1
$\begingroup$

I was reading about the retrograde motion of Mars. All explanations give reference to the stars in the background. But I do not understand why this is necessary. I say this since stars themselves also appear to move and can see and observe this without any references. This brings up the second point: if the stars also appear to move, why do explanations have these background stars frozen?

I am new to all this so this might be a naive question :)

$\endgroup$
1
$\begingroup$

Go outside.

Pick a star, any star and watch it for a while. It moves. As the Earth spins all the stars move across the sky, taking 23hr 56 min to move all around the sky to the same place. This is due to the rotation of the Earth (less than 24 hours due to the orbit of the Earth). We sometimes say the "celestial sphere" appears to rotate around the Earth, due to the Earth's rotation.

The planets also move across the sky every day, taking just less than 24 hours to all around the sky.

But the planets also move relative to the celestial sphere, and since th stars don't move relative to the celestial sphere we can say that the planets move relative to the stars. It is this motion that is of interest, since it is not due to the rotation of the Earth, but to the actual motion of the planet relative to the Earth. This motion is much slower than the apparent motion of the celestial sphere; Jupiter takes 12 years to make a full journey around the sky. But this motion is special, complex and interesting. It is this motion that earns planets the name "wandering stars" in ancient Greek.

The stars are at a very great distance, so to all intents and purposes they are "fixed". Relative to each other, the stars hardly move at all. You would need to wait centuries before you noticed any difference. So the background of fixed stars makes a very convenient way to refer to the motion of the planets

| improve this answer | |
$\endgroup$
  • $\begingroup$ Yes. But what I don't understand is why the "relative to stars" is important. Even if one could not see the background stars, can one still not observe the planets move? (I view from the same lawn chair fixed in the ground every night. ) And about the last paragraph, so it is that the stars appear to move much slower than the planet ? $\endgroup$ – Sal_99 Jul 3 at 22:27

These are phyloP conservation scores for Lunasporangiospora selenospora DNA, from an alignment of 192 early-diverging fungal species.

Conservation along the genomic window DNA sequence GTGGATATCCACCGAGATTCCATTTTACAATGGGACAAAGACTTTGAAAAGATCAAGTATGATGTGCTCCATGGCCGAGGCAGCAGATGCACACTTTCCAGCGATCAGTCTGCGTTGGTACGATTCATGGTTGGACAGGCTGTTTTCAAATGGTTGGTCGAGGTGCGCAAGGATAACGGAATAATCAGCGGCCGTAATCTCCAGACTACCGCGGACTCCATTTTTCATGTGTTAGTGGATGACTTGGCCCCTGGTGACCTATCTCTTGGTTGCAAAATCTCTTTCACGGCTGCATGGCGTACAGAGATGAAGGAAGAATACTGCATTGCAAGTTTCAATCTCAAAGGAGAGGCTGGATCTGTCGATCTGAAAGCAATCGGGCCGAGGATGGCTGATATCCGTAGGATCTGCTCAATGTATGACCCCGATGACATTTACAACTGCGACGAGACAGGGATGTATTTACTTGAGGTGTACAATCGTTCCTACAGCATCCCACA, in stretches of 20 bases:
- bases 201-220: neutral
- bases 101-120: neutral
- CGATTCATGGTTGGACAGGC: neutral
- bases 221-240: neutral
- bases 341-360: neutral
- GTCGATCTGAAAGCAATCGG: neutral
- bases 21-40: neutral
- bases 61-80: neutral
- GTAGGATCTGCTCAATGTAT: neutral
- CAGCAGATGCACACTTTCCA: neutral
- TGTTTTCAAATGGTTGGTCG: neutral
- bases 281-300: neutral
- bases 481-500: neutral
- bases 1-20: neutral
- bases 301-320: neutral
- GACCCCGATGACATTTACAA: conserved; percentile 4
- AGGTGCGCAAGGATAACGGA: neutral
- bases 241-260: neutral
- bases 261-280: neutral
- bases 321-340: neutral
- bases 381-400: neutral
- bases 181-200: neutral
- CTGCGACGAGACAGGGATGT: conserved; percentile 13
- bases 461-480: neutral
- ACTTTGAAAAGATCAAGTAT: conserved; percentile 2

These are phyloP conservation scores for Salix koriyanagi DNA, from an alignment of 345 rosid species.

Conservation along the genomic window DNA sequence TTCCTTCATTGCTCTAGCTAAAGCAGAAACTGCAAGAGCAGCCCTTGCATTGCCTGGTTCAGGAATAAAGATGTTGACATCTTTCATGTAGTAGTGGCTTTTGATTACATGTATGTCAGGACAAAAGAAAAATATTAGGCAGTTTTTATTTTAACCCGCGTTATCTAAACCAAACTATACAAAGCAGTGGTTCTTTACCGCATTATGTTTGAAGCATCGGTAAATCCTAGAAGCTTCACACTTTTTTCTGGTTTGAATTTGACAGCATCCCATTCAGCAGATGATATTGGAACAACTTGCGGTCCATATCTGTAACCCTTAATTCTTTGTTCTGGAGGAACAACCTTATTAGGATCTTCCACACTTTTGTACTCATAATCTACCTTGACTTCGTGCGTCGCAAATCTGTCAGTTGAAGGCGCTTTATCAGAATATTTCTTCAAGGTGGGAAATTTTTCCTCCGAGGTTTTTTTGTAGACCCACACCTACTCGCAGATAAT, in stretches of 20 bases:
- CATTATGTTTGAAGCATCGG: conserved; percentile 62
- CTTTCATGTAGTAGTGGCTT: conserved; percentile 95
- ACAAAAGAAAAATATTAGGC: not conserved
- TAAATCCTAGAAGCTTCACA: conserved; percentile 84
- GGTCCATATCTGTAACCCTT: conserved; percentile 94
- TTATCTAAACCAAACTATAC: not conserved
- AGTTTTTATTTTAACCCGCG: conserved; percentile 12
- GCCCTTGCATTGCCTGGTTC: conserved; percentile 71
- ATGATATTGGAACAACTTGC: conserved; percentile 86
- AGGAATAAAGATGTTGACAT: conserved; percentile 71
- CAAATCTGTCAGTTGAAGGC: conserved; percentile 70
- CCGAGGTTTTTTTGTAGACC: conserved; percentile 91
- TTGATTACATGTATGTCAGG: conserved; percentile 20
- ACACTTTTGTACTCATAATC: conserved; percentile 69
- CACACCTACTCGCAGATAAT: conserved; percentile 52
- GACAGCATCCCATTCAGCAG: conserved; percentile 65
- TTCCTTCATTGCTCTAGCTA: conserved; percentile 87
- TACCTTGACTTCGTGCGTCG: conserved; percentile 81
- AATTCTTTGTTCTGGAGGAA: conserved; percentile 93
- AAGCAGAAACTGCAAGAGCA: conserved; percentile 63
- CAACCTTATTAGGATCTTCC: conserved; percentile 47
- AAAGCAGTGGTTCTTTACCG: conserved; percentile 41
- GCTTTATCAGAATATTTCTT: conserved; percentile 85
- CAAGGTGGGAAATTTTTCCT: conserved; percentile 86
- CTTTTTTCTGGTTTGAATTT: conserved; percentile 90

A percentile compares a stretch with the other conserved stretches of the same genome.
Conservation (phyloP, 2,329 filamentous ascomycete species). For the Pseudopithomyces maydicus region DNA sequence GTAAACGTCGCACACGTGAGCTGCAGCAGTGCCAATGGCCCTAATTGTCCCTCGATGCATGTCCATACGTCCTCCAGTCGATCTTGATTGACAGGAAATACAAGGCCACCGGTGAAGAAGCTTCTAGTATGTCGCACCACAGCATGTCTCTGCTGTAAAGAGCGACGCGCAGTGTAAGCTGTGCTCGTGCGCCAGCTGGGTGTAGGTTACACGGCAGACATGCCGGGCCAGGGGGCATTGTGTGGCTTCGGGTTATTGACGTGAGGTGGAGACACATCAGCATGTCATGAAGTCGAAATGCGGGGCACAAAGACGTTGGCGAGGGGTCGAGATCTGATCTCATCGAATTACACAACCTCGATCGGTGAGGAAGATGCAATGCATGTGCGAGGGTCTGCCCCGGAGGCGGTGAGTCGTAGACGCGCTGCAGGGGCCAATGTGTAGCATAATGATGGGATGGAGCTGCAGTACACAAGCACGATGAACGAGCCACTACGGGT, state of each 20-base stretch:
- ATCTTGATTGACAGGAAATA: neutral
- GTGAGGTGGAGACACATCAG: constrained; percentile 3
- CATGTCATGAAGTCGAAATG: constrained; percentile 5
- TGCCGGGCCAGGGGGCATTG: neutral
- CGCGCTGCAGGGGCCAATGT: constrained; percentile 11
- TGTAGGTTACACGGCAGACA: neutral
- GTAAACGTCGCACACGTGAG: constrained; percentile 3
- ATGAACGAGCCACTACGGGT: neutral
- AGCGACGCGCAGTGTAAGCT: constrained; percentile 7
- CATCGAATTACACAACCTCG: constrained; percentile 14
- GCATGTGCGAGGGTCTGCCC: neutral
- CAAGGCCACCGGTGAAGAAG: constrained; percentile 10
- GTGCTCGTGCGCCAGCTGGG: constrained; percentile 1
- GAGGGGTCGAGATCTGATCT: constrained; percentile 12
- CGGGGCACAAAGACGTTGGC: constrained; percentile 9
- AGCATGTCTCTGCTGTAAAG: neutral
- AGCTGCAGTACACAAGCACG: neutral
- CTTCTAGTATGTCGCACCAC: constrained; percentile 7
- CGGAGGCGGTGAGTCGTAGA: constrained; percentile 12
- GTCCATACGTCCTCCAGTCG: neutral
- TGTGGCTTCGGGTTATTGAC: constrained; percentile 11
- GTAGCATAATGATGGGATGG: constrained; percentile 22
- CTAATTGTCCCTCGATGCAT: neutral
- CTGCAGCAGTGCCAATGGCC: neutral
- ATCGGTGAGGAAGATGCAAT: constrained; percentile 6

• $\begingroup$ Movenent needs a reference frame. The stars provide a very convenient frame of rest. $\endgroup$ – planetmaker Jul 3 at 22:44
  • $\begingroup$ @sal_99 From your lawn chair, all the celestial bodies appear to rotate around the sky, due to the rotation of the Earth. The stars essentially rotate as a unit, as if they were stuck on a ball, the celestial sphere. So it's pretty easy to predict the location in the sky of a star, given your latitude & longitude, and the date & time. But the Sun, Moon, and planets move relative to the fixed stars on the celestial sphere. So to predict their positions we need to know how they move on the celestial sphere. $\endgroup$ – PM 2Ring Jul 4 at 5:09
  • $\begingroup$ Maybe I'm missing something. What I see is : the planets and the stars all complete a cycle around the sky in a full day due to the rotation of the Earth. But over the year, the stars and the planets also move (if you view day by day at the same time from the same location ) . This is due to Earth's orbit. Now we can tell that the stars take this motion westwards ( like we can Orion go west over a year ). Now even if the stary background isnt visable, would I not see the planets move over the year? $\endgroup$ – Sal_99 Jul 4 at 8:42
  • $\begingroup$ And since the stars also move westward over the year, why do we claim fixed stars ? Is their westward motion just much slower than that of the planets ? $\endgroup$ – Sal_99 Jul 4 at 8:44

Your Answer

By clicking “Post Your Answer”, you agree to our terms of service, privacy policy and cookie policy

Not the answer you're looking for? Browse other questions tagged or ask your own question.